How, Why, And When To Use Wrist Straps
To strap or not to strap? The question has become far too loaded. Here's the only wrist-strap guide you need to read before you step up to the bar! Walk into any weight room today, and you're pretty much guaranteed to see it: a long strap, usually black, dangling from the end of a lifter's arm as he or she walks around between sets. As that lifter sets up, he or she performs a little squirming dance to attach the strap to the barbell, kind of like a bull rider preparing for their 8-second adventure. When the strap is tight, the lifter's muscles tense, and the weights move like nothing.
What's going on? In simple terms, wrist straps are sewn pieces of cloth or leather that loop around your wrist and the bar that make it easier to hold oHn to a heavy weight. They are commonly used by bodybuilders and casual gym-goers, but wrist straps can be extremely valuable to powerlifters and other strength athletes, too.
But that description doesn't even begin to capture the immense arguments that happen online about straps. What are they good for? What aren't they good for? Are you less of a beast if you wear them, or are they the key to becoming a beast in the first place? Follow our page today for everything you need to know.
WHY WEAR WRIST STRAPS?
Jason Ferruggia once wrote, "No straps, no traps." Never have four truer words been spoken. Well, maybe truer words were spoken a few times, but never by someone with traps like Jason's to back those words up. Plenty of Internet tough guys will scream and shout that straps are "cheating," and you should never use them. From a certain perspective they have a point, because straps aren't allowed in powerlifting - although they are often allowed in strongman competition, for what it's worth. And while I always preach specificity for powerlifting training, if used carefully and selectively during prep, straps can help you make strength and size gains that will directly carry over to your main lifts.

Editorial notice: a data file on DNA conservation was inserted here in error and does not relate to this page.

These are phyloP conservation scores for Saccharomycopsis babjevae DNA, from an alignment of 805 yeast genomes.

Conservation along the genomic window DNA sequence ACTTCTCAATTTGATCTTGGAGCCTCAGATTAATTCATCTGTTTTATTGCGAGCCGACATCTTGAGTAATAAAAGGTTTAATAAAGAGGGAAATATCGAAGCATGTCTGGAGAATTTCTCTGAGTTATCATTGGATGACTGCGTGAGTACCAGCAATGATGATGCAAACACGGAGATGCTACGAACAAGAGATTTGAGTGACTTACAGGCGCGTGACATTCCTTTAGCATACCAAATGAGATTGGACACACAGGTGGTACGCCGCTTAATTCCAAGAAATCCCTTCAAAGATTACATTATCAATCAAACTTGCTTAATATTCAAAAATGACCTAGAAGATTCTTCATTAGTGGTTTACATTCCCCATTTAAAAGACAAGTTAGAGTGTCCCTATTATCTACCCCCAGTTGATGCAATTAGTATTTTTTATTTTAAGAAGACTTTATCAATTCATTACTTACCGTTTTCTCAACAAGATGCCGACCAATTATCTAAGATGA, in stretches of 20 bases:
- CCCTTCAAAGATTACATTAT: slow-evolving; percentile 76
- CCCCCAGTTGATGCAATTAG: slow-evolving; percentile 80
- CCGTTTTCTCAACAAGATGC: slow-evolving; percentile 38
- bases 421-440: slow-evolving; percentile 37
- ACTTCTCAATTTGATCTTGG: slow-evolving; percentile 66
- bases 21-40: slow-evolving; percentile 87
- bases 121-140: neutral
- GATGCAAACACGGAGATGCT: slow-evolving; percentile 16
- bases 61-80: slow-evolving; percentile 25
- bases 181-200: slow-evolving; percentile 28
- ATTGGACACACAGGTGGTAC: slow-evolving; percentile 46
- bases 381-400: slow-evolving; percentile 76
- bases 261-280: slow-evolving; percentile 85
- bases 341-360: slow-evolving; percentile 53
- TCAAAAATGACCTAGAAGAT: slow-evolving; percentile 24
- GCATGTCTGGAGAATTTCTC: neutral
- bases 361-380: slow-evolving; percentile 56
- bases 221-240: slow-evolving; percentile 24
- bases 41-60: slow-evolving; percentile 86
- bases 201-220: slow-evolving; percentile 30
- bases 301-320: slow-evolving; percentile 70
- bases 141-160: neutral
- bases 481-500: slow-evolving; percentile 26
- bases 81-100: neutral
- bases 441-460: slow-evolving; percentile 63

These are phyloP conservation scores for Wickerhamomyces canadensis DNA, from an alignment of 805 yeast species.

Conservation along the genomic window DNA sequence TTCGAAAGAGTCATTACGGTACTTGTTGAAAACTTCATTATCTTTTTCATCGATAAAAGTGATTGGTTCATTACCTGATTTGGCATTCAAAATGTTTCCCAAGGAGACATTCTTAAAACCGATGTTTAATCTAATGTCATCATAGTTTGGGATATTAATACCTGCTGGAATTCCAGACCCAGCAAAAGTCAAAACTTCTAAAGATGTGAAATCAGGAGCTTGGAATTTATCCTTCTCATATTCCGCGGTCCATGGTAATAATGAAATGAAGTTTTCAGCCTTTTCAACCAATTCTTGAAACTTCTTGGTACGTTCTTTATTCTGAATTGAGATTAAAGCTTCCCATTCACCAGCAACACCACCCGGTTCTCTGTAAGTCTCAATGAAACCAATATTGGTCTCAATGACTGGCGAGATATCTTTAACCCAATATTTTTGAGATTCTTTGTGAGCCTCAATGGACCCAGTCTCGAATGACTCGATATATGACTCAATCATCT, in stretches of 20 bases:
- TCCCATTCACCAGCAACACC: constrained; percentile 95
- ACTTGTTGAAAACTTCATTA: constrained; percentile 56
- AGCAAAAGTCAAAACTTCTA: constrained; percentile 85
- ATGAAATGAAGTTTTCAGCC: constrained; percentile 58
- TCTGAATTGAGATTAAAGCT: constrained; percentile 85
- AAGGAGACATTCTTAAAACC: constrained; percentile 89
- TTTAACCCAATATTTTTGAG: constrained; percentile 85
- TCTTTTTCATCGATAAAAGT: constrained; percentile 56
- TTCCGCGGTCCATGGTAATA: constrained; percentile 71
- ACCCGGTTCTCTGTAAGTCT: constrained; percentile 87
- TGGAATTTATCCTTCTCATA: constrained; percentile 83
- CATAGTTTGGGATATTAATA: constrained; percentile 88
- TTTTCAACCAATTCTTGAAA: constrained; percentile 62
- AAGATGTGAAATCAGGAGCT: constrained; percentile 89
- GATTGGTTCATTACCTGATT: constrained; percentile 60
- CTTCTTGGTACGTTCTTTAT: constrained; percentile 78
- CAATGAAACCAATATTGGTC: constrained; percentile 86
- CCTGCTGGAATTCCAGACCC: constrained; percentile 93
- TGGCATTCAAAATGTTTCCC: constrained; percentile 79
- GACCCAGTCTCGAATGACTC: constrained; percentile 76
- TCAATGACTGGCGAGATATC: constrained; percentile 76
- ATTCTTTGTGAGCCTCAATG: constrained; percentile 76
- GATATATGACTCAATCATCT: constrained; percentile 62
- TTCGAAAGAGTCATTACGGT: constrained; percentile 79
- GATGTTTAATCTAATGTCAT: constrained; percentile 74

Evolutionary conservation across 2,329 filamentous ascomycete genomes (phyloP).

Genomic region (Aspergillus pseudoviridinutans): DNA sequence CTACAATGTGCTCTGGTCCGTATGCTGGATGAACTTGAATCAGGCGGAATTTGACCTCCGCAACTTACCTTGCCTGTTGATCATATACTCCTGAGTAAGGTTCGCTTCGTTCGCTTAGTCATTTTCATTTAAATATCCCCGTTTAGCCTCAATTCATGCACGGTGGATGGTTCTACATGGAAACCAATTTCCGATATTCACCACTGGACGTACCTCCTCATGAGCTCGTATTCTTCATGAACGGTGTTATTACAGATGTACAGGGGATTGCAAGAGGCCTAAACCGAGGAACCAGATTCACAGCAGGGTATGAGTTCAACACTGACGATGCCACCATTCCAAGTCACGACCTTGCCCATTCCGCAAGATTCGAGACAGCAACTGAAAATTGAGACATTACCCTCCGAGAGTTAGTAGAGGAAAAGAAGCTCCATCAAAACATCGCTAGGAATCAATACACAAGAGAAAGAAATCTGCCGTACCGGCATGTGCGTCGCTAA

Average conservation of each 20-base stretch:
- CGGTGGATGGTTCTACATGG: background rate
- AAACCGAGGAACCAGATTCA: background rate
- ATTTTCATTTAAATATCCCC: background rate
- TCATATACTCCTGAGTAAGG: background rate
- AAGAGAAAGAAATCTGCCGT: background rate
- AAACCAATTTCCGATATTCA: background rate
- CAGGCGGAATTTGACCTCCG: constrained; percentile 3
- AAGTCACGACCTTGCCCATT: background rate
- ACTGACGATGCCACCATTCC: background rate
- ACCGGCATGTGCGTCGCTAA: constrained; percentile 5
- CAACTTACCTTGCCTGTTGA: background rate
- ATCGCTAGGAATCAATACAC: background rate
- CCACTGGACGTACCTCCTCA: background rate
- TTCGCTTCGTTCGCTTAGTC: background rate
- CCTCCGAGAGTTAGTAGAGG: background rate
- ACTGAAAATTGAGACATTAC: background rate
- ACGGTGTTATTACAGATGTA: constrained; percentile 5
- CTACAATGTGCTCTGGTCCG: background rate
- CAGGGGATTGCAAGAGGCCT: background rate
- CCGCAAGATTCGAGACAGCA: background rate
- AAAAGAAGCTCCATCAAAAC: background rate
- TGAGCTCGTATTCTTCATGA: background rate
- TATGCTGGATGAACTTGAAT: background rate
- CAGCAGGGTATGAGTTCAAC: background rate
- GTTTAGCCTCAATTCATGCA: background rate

As for noncompetitive lifters, there's no doubt that they will help you make strength and size gains that lead to...well, more strength and size gains.
Perhaps the number one benefit of using straps is that they allow you to fatigue the target muscle without worrying about your grip failing first. This is in direct accordance with the "right link/wrong link" rule that should govern just about everything you do in the weight room. You don't know that rule? You should. Hammer home the importance of this simple test when selecting an exercise. It's just two simple questions:
What's the target muscle of the exercise?
Which muscle fatigues first?
If the answer to each question isn't the same, it's a lousy exercise. Exercises need to be hard not just for the sake of being hard but for the right reasons.
So, if your intent is to improve the size and strength of a certain muscle group, and using straps improves your ability to do so, wear them without shame!
Some examples include:
Dumbbell or barbell rows
Deadlifts (unless it's your competition lift)
Curls (I'm kidding, but we've all seen it done)
All these exercises are intended to improve muscle size and strength in the upper back, traps, and hamstrings—not to directly train a competition lift. Therefore, there's no reason not to wear straps, especially if you can't hold on to the bar long enough to fatigue the target muscle group.
WRAPPING IT UP
That last comment about the hook straps deserves a little more explanation - both the technique part and the part about what people think of you. Despite what I was saying about the right link/wrong link earlier, your grip does play an important role in the technique of a number of lifts. In deadlifts and Romanian deads, your hands help you set your latsand protect your back. In pull-ups, squeezing the bar hard helps you generate more strength throughout your arms and back.
Does this mean you should never use straps for these moves? Not necessarily. Instead, just keep these rules in mind:
Don't do everything, all the time, with straps. Work without straps until your grip begins to fail or limit your technique, and then use them to finish your work.
If you do lots of work with straps, do some dedicated forearm work to maintain and build up your grip. Don't feel like you have to strap up just to hit a certain weight. It's fine to let your grip dictate how much you lift, if that's your thing. You can still get stronger without straps! When it comes to cleans, snatches, squat cleans, and other Olympic lifts, many people are anti-strap because of the potential for broken wrists and overconfident lifters. If you want to learn these lifts, learn how to fail safely - that's more important than whether you strap or not. As for the haters, don't sweat them. If you're doing quality work and getting stronger and more muscular, there's nothing to be ashamed of. Just tell them to get a grip!
View our range of Harbinger wrist straps & gloves in store or here on our online store!!